Old Topographics: Photography and Urbanization in Nineteenth-Century Paris : Marville’s Street Lamps, Part 4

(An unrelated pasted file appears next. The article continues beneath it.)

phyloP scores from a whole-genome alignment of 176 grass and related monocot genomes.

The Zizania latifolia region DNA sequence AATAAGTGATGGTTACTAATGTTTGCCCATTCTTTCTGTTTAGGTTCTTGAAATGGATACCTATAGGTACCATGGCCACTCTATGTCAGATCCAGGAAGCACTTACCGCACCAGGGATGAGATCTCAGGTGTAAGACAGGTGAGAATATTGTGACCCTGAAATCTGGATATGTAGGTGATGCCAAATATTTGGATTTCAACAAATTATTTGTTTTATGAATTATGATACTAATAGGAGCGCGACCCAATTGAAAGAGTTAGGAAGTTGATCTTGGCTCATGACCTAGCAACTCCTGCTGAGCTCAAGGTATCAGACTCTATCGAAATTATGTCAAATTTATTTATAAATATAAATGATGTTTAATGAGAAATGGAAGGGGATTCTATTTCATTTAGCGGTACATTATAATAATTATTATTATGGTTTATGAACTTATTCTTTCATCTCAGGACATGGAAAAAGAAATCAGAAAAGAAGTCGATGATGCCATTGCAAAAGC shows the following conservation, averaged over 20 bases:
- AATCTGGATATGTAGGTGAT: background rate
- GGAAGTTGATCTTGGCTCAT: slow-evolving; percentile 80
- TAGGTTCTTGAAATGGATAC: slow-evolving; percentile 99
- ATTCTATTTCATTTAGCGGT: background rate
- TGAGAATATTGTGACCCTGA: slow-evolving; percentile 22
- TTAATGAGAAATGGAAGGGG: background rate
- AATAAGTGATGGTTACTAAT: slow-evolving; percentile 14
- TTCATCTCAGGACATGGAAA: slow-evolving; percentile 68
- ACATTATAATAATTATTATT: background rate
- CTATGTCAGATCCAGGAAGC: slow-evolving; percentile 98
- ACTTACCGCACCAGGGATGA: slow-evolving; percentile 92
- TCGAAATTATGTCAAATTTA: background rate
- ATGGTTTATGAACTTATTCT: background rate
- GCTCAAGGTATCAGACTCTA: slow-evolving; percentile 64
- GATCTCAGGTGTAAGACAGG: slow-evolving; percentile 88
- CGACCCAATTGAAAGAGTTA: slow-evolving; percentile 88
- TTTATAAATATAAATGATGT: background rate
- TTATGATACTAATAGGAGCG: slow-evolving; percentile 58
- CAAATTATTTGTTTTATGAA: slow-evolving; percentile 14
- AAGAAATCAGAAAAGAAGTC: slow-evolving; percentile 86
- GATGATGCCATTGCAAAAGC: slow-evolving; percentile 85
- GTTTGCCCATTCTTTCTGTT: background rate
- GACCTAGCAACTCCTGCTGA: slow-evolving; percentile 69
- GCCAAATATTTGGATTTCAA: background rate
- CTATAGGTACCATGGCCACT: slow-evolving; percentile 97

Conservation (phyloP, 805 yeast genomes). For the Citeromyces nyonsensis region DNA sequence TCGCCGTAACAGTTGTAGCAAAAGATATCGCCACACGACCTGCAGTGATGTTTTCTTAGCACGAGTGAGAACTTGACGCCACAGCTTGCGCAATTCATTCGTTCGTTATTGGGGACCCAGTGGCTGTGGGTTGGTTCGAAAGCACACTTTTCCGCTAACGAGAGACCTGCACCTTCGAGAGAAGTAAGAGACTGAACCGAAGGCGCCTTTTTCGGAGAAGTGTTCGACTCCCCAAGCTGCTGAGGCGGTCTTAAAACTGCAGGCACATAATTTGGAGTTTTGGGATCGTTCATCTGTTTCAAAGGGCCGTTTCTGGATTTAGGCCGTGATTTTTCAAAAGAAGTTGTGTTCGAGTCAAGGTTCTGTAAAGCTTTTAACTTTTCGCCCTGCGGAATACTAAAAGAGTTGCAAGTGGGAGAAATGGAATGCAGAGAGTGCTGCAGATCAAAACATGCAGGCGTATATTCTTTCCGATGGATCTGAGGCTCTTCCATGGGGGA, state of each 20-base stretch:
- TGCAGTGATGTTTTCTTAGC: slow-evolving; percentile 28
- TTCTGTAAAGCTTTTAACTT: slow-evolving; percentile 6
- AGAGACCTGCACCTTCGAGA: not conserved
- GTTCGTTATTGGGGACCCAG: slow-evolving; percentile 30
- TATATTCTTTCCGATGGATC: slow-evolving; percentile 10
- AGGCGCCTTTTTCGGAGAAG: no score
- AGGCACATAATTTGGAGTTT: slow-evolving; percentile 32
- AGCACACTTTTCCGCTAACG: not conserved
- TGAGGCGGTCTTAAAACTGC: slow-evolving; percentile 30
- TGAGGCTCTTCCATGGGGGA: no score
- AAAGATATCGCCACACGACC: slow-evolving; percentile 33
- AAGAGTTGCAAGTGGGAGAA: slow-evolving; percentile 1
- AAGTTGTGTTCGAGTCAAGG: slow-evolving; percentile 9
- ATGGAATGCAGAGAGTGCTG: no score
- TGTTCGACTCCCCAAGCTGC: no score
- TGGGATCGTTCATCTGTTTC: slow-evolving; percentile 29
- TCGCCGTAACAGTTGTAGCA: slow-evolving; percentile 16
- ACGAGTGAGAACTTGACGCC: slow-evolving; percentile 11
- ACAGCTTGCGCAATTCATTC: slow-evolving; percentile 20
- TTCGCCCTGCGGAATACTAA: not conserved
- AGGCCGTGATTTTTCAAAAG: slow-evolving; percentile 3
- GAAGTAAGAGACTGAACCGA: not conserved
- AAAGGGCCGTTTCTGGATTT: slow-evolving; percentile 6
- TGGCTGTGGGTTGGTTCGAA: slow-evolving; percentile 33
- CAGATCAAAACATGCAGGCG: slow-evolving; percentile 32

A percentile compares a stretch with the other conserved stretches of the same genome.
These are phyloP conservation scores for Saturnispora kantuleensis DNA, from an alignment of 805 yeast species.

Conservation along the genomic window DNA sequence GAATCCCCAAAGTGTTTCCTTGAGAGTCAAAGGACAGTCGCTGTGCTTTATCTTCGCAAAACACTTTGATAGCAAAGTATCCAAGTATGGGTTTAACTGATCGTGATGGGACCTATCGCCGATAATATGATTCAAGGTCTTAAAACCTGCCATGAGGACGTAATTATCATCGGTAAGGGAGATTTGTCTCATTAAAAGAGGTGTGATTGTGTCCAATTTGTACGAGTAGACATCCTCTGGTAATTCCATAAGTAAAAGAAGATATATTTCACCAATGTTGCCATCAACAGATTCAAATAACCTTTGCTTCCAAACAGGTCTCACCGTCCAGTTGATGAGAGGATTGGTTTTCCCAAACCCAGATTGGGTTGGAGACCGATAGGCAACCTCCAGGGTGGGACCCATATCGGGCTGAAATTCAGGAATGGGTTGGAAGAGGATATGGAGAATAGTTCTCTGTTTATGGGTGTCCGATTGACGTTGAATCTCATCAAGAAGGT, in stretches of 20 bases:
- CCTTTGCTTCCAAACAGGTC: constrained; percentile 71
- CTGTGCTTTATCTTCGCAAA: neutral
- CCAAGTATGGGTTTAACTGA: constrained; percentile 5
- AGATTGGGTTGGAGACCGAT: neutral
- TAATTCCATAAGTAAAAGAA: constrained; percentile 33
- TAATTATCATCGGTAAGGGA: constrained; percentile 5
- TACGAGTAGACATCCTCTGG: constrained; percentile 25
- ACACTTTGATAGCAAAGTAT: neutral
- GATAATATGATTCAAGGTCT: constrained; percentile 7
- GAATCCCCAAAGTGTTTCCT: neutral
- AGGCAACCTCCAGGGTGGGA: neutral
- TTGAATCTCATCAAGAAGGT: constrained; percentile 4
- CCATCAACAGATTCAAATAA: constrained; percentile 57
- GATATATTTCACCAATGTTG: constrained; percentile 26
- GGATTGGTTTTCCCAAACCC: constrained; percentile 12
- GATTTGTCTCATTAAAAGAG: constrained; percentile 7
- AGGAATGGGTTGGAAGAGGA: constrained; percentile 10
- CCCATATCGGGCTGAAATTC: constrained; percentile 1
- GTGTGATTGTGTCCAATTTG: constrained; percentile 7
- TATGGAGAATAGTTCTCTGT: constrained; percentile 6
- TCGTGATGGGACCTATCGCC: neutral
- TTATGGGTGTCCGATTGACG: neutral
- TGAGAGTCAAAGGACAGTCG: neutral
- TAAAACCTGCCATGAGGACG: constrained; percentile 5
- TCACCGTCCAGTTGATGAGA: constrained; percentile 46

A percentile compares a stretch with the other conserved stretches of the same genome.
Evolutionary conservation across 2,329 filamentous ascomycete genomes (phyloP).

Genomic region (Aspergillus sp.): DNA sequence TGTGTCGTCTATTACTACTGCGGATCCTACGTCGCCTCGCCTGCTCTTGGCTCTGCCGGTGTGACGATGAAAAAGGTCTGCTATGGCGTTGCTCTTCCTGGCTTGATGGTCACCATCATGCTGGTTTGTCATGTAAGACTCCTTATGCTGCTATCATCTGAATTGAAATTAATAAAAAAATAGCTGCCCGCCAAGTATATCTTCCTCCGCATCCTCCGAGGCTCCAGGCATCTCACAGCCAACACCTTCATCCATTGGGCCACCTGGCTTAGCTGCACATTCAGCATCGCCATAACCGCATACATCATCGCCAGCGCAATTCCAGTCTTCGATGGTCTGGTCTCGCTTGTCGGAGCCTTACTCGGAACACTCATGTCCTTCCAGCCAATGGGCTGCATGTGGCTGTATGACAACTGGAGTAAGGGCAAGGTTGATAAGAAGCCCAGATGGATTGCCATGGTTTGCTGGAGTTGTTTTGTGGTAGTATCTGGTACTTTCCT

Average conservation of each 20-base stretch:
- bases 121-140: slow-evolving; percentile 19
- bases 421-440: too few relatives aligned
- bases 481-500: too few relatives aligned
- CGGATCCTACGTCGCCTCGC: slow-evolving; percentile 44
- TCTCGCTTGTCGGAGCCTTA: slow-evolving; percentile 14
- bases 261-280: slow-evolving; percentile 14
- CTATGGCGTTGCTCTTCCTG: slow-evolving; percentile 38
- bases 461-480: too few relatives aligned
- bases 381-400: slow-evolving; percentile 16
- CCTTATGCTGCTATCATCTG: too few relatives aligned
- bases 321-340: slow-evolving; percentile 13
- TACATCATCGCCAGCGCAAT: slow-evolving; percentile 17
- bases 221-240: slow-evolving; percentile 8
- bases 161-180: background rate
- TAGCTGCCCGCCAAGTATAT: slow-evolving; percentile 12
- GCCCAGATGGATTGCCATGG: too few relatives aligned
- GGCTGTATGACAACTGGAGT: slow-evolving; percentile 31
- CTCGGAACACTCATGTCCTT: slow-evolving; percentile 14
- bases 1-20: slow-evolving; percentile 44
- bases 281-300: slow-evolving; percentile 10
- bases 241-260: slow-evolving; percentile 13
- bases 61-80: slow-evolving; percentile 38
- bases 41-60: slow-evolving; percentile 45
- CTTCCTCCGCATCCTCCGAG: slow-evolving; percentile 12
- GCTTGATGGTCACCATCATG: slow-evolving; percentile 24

Hollis Clayson, Samuel H. Kress Professor 2013–2014, Center for Advanced Study in the Visual Arts, National Gallery of Art. Organized in conjunction with Charles Marville: Photographer of Paris, this symposium held on December 6, 2013, at the National Gallery of Art offers new perspectives on art and urbanism in 19th-century Paris. An international panel of art, architectural, and literary historians address the transformation of 19th-century Paris in papers that focus on diverse topics including the representation of Parisian quarries in 19th-century photography, painting, and literature; the formative role of architect Gabriel Davioud in reshaping Paris; the use of photography to map the changing city; new modes of transportation that shape the experience and representations of the city; the impact of 19th-century photography of Paris on 20th-century film; and the relationship between Marville’s urban documentation and contemporary photographic practice. Charles Marville: Photographer of Paris is on view at the Gallery through January 5, 2014.